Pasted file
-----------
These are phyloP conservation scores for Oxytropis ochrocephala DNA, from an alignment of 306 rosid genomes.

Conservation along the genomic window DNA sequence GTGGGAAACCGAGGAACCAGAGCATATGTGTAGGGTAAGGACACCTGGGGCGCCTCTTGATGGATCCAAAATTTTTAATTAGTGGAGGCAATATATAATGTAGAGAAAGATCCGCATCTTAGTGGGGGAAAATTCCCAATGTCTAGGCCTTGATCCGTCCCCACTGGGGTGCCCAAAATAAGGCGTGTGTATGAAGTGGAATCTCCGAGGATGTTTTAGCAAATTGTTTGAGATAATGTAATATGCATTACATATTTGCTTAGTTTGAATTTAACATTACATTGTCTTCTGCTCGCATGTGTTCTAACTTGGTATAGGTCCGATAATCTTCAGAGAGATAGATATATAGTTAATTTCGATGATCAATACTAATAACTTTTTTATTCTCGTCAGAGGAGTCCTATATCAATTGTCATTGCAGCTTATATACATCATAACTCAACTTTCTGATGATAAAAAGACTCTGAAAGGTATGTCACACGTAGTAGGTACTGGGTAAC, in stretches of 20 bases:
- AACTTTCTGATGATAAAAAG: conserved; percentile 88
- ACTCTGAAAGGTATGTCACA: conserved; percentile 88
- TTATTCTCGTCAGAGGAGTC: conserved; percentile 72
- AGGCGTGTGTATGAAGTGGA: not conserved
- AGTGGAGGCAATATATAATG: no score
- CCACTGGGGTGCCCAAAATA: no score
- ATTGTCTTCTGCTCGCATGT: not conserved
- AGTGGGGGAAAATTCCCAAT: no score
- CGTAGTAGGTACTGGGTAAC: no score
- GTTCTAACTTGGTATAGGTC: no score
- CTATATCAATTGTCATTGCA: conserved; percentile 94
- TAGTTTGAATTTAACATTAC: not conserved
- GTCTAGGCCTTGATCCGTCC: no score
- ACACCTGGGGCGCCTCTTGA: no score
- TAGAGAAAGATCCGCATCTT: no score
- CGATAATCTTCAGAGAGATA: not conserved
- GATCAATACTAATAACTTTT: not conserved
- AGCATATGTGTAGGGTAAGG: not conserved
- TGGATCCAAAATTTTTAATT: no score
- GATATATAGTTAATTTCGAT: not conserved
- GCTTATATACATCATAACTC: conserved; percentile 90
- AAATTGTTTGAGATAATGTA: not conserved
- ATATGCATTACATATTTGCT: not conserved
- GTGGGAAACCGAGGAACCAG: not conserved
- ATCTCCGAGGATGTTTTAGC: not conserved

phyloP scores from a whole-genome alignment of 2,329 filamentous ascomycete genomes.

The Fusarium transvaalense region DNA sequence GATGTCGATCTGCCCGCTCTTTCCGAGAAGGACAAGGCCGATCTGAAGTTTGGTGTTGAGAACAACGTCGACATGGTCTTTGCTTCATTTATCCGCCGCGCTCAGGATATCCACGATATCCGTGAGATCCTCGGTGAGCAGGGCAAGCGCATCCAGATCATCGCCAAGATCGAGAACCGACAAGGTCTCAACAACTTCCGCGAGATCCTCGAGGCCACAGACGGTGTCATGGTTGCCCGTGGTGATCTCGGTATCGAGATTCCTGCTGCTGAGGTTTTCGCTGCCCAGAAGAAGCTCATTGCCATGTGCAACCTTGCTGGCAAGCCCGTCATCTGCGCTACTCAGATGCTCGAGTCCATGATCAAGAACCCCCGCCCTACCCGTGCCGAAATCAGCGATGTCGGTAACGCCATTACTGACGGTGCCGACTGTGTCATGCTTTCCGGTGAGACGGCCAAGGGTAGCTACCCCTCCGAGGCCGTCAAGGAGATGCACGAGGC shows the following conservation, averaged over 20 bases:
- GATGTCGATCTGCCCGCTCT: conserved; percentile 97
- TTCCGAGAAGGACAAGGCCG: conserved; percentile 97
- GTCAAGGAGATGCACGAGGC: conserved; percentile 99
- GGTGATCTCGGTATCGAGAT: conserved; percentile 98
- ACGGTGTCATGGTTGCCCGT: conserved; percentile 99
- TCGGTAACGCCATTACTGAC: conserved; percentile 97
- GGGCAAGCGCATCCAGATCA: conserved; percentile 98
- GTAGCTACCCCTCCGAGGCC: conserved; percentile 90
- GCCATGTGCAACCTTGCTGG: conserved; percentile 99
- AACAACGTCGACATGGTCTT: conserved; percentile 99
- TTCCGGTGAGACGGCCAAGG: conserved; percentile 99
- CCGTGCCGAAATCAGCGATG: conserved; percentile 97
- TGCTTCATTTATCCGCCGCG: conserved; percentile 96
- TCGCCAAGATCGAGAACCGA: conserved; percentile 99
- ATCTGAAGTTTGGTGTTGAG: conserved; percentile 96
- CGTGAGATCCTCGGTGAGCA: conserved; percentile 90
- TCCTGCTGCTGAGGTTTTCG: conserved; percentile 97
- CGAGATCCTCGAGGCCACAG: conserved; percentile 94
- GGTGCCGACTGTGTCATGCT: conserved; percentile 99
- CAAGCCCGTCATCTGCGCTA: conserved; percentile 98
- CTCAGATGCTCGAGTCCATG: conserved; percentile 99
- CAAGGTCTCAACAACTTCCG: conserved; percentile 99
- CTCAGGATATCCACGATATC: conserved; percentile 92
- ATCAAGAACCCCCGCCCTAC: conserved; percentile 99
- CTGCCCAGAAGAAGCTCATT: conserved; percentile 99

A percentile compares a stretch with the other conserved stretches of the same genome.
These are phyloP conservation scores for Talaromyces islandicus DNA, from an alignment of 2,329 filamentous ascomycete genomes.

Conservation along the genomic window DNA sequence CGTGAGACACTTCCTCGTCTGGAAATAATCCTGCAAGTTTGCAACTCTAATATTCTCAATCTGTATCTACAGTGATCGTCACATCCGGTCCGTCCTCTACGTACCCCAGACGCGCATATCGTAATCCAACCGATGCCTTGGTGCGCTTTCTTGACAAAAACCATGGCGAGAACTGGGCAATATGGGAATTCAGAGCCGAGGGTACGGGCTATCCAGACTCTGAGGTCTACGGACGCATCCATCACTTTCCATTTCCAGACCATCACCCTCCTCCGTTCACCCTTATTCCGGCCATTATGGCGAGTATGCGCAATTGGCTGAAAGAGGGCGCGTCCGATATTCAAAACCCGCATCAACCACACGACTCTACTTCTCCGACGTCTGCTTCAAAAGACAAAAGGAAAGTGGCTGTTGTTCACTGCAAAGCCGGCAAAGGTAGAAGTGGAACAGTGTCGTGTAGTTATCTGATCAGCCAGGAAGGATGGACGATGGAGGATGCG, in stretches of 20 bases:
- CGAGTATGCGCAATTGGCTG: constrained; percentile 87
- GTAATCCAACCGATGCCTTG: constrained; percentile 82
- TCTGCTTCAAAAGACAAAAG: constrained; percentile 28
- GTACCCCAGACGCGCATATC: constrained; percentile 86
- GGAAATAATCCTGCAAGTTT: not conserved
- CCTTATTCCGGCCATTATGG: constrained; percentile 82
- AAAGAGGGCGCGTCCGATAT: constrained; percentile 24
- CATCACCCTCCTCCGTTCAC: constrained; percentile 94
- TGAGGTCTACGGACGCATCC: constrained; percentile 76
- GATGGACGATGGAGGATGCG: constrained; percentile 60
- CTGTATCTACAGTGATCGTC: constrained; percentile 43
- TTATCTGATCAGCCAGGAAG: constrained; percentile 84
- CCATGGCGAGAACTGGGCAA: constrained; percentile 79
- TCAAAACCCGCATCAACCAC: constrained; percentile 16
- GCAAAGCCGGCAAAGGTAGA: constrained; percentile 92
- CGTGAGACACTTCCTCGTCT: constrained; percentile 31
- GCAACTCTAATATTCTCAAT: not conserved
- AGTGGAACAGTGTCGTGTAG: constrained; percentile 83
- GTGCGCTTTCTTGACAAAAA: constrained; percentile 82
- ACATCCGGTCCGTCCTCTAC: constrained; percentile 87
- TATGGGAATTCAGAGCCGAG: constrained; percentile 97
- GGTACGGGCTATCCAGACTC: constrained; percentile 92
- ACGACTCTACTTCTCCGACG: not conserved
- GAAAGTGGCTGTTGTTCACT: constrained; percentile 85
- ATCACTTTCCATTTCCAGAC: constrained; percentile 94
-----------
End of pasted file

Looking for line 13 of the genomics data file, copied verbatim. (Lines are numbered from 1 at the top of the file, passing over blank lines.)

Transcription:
- CTATATCAATTGTCATTGCA: conserved; percentile 94